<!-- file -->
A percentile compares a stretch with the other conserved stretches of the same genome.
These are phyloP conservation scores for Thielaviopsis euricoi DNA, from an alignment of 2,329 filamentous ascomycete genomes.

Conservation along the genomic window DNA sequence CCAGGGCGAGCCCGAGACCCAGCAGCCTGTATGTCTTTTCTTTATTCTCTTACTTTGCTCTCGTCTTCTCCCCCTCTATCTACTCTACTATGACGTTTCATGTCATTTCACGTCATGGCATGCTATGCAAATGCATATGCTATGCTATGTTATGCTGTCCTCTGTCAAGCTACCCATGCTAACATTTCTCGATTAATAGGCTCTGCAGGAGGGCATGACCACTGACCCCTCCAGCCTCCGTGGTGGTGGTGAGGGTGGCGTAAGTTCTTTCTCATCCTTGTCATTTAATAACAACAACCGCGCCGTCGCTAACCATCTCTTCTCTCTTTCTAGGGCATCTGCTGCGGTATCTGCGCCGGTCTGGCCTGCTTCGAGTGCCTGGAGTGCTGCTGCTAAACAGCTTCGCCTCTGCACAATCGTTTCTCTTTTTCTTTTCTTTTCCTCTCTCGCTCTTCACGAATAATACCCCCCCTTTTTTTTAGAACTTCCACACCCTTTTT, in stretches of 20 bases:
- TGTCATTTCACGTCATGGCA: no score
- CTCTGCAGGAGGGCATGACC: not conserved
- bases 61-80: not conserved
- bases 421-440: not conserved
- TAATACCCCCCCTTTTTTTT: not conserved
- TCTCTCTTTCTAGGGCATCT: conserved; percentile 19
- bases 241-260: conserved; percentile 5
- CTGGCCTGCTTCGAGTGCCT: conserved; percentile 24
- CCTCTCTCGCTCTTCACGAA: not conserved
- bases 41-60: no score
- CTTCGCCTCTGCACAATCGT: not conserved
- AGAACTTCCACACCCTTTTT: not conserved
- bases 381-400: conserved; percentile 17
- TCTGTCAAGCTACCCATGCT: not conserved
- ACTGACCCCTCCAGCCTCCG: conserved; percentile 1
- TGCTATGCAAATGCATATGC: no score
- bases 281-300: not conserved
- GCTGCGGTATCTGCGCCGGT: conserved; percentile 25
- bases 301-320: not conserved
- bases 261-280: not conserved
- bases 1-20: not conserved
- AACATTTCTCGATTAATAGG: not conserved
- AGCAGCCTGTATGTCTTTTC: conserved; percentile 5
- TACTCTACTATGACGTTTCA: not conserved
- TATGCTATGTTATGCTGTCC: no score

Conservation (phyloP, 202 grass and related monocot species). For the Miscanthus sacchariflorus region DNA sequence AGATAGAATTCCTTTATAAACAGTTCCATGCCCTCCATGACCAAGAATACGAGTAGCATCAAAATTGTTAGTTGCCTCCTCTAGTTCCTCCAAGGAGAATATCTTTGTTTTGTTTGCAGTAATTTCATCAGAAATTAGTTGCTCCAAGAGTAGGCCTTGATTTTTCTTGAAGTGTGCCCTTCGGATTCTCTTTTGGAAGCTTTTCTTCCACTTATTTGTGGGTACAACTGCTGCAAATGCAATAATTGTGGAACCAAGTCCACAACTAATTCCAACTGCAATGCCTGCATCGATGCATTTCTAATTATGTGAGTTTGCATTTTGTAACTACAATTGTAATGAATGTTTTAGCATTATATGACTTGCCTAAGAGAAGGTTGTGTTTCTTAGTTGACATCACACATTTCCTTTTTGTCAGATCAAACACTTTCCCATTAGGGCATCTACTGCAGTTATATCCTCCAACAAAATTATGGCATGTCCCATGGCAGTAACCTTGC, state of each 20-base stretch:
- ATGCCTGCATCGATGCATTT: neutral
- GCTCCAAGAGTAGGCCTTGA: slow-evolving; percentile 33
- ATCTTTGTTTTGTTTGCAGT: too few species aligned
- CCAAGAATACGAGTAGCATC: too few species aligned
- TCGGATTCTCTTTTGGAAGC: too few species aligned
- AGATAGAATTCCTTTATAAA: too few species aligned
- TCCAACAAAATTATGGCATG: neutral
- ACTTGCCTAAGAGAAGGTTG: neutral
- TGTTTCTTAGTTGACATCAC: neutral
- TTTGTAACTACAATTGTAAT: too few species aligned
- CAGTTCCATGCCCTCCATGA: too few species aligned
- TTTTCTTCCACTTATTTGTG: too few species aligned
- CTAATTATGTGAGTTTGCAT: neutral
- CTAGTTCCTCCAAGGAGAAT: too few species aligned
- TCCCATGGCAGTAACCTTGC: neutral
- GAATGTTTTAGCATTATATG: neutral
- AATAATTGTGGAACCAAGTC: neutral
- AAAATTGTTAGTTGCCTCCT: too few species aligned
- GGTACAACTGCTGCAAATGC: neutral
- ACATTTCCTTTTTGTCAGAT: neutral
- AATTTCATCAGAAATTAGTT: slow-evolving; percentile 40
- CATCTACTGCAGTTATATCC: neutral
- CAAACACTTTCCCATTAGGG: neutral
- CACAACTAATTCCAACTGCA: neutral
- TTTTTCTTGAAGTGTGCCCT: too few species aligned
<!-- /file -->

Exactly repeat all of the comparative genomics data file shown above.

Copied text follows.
A percentile compares a stretch with the other conserved stretches of the same genome.
These are phyloP conservation scores for Thielaviopsis euricoi DNA, from an alignment of 2,329 filamentous ascomycete genomes.

Conservation along the genomic window DNA sequence CCAGGGCGAGCCCGAGACCCAGCAGCCTGTATGTCTTTTCTTTATTCTCTTACTTTGCTCTCGTCTTCTCCCCCTCTATCTACTCTACTATGACGTTTCATGTCATTTCACGTCATGGCATGCTATGCAAATGCATATGCTATGCTATGTTATGCTGTCCTCTGTCAAGCTACCCATGCTAACATTTCTCGATTAATAGGCTCTGCAGGAGGGCATGACCACTGACCCCTCCAGCCTCCGTGGTGGTGGTGAGGGTGGCGTAAGTTCTTTCTCATCCTTGTCATTTAATAACAACAACCGCGCCGTCGCTAACCATCTCTTCTCTCTTTCTAGGGCATCTGCTGCGGTATCTGCGCCGGTCTGGCCTGCTTCGAGTGCCTGGAGTGCTGCTGCTAAACAGCTTCGCCTCTGCACAATCGTTTCTCTTTTTCTTTTCTTTTCCTCTCTCGCTCTTCACGAATAATACCCCCCCTTTTTTTTAGAACTTCCACACCCTTTTT, in stretches of 20 bases:
- TGTCATTTCACGTCATGGCA: no score
- CTCTGCAGGAGGGCATGACC: not conserved
- bases 61-80: not conserved
- bases 421-440: not conserved
- TAATACCCCCCCTTTTTTTT: not conserved
- TCTCTCTTTCTAGGGCATCT: conserved; percentile 19
- bases 241-260: conserved; percentile 5
- CTGGCCTGCTTCGAGTGCCT: conserved; percentile 24
- CCTCTCTCGCTCTTCACGAA: not conserved
- bases 41-60: no score
- CTTCGCCTCTGCACAATCGT: not conserved
- AGAACTTCCACACCCTTTTT: not conserved
- bases 381-400: conserved; percentile 17
- TCTGTCAAGCTACCCATGCT: not conserved
- ACTGACCCCTCCAGCCTCCG: conserved; percentile 1
- TGCTATGCAAATGCATATGC: no score
- bases 281-300: not conserved
- GCTGCGGTATCTGCGCCGGT: conserved; percentile 25
- bases 301-320: not conserved
- bases 261-280: not conserved
- bases 1-20: not conserved
- AACATTTCTCGATTAATAGG: not conserved
- AGCAGCCTGTATGTCTTTTC: conserved; percentile 5
- TACTCTACTATGACGTTTCA: not conserved
- TATGCTATGTTATGCTGTCC: no score

Conservation (phyloP, 202 grass and related monocot species). For the Miscanthus sacchariflorus region DNA sequence AGATAGAATTCCTTTATAAACAGTTCCATGCCCTCCATGACCAAGAATACGAGTAGCATCAAAATTGTTAGTTGCCTCCTCTAGTTCCTCCAAGGAGAATATCTTTGTTTTGTTTGCAGTAATTTCATCAGAAATTAGTTGCTCCAAGAGTAGGCCTTGATTTTTCTTGAAGTGTGCCCTTCGGATTCTCTTTTGGAAGCTTTTCTTCCACTTATTTGTGGGTACAACTGCTGCAAATGCAATAATTGTGGAACCAAGTCCACAACTAATTCCAACTGCAATGCCTGCATCGATGCATTTCTAATTATGTGAGTTTGCATTTTGTAACTACAATTGTAATGAATGTTTTAGCATTATATGACTTGCCTAAGAGAAGGTTGTGTTTCTTAGTTGACATCACACATTTCCTTTTTGTCAGATCAAACACTTTCCCATTAGGGCATCTACTGCAGTTATATCCTCCAACAAAATTATGGCATGTCCCATGGCAGTAACCTTGC, state of each 20-base stretch:
- ATGCCTGCATCGATGCATTT: neutral
- GCTCCAAGAGTAGGCCTTGA: slow-evolving; percentile 33
- ATCTTTGTTTTGTTTGCAGT: too few species aligned
- CCAAGAATACGAGTAGCATC: too few species aligned
- TCGGATTCTCTTTTGGAAGC: too few species aligned
- AGATAGAATTCCTTTATAAA: too few species aligned
- TCCAACAAAATTATGGCATG: neutral
- ACTTGCCTAAGAGAAGGTTG: neutral
- TGTTTCTTAGTTGACATCAC: neutral
- TTTGTAACTACAATTGTAAT: too few species aligned
- CAGTTCCATGCCCTCCATGA: too few species aligned
- TTTTCTTCCACTTATTTGTG: too few species aligned
- CTAATTATGTGAGTTTGCAT: neutral
- CTAGTTCCTCCAAGGAGAAT: too few species aligned
- TCCCATGGCAGTAACCTTGC: neutral
- GAATGTTTTAGCATTATATG: neutral
- AATAATTGTGGAACCAAGTC: neutral
- AAAATTGTTAGTTGCCTCCT: too few species aligned
- GGTACAACTGCTGCAAATGC: neutral
- ACATTTCCTTTTTGTCAGAT: neutral
- AATTTCATCAGAAATTAGTT: slow-evolving; percentile 40
- CATCTACTGCAGTTATATCC: neutral
- CAAACACTTTCCCATTAGGG: neutral
- CACAACTAATTCCAACTGCA: neutral
- TTTTTCTTGAAGTGTGCCCT: too few species aligned